US expels 3 Venezuelan diplomats in tit-for-tat row

maduro w toilette paper rollThe United States has expelled three Venezuelan diplomats in a tit-for-tat response to the sending home of three of its envoys.

Washington is angry over accusations from the South American country accusing US diplomats of espionage.

US State Department spokesperson, Jen Psaki said:

“We completely reject the Venezuelan government’s allegations of US government involvement in any type of conspiracy to destabilise the Venezuelan government. We reject the specific claims against three members of our embassy.”

Washington said the three Americans had been merely doing their job as political researchers.

However Venezuela’s president accused them of meeting opposition members and of encouraging acts of sabotage.

“They were detected during an ongoing investigation of nearly six months. We detected their participation in events that violate international law,” said President Nicolas Maduro

The expulsions set back cautious efforts to restore full diplomatic ties that were frayed during the 14-year rule of the late president Hugo Chavez.

To cover up failures

The expulsion of three American diplomats from Venezuela with the words “Yankees go home” is a “smoke screen” to cover up the government’s inability to manage a country that is descending into economic chaos despite its huge oil wealth, critics said Tuesday.

With more than 45% annual inflation, shortages of basic items such as toilet paper and newsprint as well as ever more frequent power outages, many are growing tired of Venezuela’s inefficiencies.

President Nicolas Maduro’s “erratic behavior is just a pantomime to divert attention from the chaos Venezuela is in,” said Samuel Akerman, 28, an engineer.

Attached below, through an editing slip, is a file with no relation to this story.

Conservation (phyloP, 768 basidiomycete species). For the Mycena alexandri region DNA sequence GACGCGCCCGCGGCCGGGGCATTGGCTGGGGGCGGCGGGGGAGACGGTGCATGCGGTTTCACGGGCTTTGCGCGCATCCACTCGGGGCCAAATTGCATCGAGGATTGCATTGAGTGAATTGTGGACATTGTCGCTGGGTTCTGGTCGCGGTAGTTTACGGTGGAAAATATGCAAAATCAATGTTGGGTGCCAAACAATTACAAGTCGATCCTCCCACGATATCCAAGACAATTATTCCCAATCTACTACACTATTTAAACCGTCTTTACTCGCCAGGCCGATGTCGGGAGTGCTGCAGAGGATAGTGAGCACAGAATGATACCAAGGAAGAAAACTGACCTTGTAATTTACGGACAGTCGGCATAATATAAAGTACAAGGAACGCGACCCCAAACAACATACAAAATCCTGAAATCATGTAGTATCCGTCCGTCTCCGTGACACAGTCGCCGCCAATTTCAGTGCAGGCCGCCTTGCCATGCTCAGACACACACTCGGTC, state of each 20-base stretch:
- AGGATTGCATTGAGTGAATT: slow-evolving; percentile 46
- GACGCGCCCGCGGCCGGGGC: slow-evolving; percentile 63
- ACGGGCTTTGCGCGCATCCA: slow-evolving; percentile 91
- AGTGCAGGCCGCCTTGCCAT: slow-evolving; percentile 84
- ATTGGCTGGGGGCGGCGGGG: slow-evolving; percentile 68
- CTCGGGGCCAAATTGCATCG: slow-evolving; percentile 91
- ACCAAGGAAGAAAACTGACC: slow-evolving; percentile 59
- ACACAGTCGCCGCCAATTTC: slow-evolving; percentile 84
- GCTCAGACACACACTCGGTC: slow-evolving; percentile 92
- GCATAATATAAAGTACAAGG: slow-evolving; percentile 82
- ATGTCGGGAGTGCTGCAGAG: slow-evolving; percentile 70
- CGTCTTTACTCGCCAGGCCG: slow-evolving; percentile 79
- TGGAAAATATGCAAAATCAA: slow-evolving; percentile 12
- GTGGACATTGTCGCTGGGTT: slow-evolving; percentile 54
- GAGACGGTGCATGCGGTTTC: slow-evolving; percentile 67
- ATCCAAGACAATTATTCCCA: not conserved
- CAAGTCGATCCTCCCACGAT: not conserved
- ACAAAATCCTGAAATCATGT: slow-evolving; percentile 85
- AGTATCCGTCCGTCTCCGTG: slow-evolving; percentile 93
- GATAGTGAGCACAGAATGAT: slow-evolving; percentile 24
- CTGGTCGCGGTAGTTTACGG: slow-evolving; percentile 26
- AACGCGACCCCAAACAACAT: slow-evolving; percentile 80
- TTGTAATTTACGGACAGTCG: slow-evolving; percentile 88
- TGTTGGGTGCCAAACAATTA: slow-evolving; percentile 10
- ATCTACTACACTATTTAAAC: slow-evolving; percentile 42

Opposition leader Henrique Capriles Radonski described the move on Twitter as a “smoke screen” to distract Venezuelans from Maduro’s failure to right an economy plagued by poor production and a corrupt state-run petroleum industry.

Maduro kicked Washington’s top diplomat and two other U.S. Embassy staffers out of the socialist country Monday, accusing them of conspiring with the opposition and helping to finance the sabotaging of the country’s economy.

The move was announced on state television by Maduro, who echoed the language of his predecessor, Hugo Chávez. “Get out of Venezuela,” he shouted.

The two countries have not had ambassadorial-level links since 2010, making Kelly Keiderling, the acting chargé d’affaires and one of the three Americans expelled, the senior most U.S. diplomat in the country.

The last expulsion of U.S. diplomats took place in March, on the day that Maduro later announced Chávez’s death. Since then, various accusations have been made against U.S. citizens and officials, hit by various charges of spying and plotting to kill Maduro.

The behavior has followed a pattern in recent weeks. Maduro skipped the U.N. General Assembly last week citing “provocations that could threaten (his) life” and saying that he had evidence that at least two former U.S. officials, under President George W. Bush, were masterminding the plots against him. No evidence was produced.

On his way to China in recent weeks, a row erupted in which Maduro accused the U.S. of denying permission to fly through the American airspace of Puerto Rico. The U.S. said that no proper request had been made, yet permission was swiftly granted.

“Denying a head of state permission to fly through airspace that they (the U.S.) colonized is a grave error,” said Maduro on state television.

It was not clear why Maduro’s plane needed to fly over Puerto Rico in the first place. Industry experts said the flight path to the stopover in Paris was much farther south.

It is not only the United States that Maduro believes is out to get him.

France’s Airbus is accused of sabotaging Maduro’s presidential plane after five months of maintenance. A “serious fault” was found in one wing, according to the president. Airbus has said that it will aid a Venezuelan investigation.

While the allegations are failing to make waves abroad, critics say they play well to Maduro’s home crowd — one that is disappointed with the country’s economy and a lack of strong leadership, which it had in Chávez.

Euro News/ USA Today

 

Photo:

Venezuela’s president  Nicolas Maduro  shows off a roll of toilet paper